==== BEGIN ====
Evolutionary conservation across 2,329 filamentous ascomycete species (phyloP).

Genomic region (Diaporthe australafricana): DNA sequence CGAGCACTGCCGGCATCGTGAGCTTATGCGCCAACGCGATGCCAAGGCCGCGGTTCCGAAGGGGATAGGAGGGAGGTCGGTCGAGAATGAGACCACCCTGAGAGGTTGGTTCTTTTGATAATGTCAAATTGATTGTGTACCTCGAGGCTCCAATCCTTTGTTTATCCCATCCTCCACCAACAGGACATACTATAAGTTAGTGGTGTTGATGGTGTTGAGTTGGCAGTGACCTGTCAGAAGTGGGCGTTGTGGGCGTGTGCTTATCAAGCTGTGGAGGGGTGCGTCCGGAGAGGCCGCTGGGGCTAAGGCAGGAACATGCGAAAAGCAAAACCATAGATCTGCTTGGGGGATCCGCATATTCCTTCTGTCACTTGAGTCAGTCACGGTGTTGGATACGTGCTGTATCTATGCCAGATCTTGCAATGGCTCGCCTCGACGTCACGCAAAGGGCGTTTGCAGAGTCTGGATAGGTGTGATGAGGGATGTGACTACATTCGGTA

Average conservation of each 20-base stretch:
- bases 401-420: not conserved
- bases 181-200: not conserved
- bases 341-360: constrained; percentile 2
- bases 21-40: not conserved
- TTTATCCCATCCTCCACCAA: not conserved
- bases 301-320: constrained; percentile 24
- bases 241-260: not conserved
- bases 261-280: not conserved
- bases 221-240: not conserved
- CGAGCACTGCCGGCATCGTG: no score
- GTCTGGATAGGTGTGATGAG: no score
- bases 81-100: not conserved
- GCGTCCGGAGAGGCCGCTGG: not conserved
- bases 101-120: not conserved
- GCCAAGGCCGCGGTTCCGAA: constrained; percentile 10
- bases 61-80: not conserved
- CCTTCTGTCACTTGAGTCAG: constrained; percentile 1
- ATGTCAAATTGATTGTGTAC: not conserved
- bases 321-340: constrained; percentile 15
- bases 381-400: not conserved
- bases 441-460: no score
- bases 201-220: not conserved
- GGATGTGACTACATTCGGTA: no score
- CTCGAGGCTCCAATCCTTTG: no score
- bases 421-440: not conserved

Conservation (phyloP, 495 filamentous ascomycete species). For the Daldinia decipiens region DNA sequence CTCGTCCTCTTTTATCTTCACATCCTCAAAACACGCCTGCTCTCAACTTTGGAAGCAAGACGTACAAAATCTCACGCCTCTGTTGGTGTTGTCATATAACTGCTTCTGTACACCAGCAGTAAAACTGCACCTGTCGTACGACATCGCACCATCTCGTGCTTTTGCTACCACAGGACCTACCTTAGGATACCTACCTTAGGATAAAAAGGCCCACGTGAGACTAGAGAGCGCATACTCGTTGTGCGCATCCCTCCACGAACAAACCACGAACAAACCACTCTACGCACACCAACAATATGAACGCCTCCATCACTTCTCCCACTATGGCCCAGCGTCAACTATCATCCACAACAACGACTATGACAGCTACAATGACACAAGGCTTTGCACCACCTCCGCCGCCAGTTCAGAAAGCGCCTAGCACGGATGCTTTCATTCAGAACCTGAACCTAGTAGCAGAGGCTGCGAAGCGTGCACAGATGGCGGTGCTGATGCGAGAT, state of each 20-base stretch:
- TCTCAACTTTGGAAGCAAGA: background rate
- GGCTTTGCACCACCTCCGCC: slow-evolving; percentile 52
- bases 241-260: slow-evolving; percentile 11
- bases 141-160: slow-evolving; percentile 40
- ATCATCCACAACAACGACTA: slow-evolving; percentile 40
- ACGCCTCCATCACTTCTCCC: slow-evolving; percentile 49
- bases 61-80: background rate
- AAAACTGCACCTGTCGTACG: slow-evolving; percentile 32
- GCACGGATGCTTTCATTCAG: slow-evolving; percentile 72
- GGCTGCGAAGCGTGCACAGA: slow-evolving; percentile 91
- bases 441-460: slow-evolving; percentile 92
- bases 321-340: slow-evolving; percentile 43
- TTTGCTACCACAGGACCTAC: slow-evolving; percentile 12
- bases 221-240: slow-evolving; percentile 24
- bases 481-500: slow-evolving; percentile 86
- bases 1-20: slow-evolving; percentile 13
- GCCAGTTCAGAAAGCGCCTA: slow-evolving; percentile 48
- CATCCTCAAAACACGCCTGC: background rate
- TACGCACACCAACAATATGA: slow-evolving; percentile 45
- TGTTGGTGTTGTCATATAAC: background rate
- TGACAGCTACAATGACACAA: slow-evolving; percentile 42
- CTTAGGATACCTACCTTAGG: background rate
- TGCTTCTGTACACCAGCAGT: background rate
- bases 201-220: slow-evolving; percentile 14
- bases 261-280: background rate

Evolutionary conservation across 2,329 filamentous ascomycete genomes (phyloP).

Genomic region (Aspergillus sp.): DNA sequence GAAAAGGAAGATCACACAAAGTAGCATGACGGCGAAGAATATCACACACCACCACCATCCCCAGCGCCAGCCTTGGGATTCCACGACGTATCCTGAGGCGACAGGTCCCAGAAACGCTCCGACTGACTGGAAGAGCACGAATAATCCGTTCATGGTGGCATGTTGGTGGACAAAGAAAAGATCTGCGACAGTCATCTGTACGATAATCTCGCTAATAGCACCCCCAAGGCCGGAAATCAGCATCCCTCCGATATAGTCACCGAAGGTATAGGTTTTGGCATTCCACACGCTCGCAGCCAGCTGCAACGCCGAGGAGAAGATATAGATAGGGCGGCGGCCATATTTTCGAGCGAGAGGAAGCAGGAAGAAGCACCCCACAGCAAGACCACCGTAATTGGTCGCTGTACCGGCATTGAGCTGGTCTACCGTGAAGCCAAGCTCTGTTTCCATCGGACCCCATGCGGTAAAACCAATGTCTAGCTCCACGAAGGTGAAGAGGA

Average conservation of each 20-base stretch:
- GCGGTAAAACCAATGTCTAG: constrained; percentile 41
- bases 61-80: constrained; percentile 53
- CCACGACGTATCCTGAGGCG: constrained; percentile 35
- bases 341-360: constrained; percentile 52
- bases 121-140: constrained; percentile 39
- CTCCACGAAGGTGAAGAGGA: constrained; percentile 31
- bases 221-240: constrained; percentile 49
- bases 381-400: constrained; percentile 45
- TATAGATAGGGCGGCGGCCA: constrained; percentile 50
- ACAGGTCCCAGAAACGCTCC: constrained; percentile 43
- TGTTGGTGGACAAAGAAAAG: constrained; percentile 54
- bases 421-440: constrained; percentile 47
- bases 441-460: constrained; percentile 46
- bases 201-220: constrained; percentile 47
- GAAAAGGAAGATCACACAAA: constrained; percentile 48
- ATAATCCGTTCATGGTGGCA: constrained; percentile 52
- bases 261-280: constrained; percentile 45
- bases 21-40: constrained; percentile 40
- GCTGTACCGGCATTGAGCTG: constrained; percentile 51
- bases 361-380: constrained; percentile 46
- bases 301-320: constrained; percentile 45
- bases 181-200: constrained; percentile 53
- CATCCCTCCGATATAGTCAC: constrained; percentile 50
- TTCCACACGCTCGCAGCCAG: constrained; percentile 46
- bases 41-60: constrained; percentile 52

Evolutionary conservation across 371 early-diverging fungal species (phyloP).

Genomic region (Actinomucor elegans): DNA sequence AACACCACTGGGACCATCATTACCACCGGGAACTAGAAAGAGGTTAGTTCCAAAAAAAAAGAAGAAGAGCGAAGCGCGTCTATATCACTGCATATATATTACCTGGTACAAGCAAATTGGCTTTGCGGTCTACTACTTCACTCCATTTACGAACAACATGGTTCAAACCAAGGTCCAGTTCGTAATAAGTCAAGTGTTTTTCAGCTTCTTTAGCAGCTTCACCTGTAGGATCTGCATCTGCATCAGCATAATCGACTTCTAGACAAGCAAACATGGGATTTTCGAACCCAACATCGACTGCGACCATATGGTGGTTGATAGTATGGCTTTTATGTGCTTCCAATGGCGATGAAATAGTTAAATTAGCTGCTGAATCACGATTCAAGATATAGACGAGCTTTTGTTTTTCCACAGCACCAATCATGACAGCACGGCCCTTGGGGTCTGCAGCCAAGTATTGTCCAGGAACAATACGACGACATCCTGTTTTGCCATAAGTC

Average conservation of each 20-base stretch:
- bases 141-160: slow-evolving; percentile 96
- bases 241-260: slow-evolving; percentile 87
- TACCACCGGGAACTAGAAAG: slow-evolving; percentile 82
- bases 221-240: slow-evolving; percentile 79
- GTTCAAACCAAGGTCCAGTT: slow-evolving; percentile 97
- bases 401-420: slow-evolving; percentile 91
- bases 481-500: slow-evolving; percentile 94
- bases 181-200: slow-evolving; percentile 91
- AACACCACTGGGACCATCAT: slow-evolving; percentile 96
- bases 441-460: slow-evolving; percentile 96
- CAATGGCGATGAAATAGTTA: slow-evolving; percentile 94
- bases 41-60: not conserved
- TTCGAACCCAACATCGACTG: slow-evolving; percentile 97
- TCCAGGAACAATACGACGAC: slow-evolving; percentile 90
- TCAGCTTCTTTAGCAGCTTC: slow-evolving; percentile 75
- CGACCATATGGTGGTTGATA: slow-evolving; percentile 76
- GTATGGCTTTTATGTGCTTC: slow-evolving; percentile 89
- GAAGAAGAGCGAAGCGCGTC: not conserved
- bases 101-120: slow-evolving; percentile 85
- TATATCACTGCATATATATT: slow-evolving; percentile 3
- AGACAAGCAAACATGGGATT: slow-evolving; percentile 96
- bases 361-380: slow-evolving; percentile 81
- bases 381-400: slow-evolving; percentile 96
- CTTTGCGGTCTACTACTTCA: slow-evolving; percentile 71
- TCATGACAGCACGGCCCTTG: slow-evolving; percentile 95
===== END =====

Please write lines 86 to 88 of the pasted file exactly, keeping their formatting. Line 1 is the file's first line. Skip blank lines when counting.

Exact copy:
- bases 141-160: slow-evolving; percentile 96
- bases 241-260: slow-evolving; percentile 87
- TACCACCGGGAACTAGAAAG: slow-evolving; percentile 82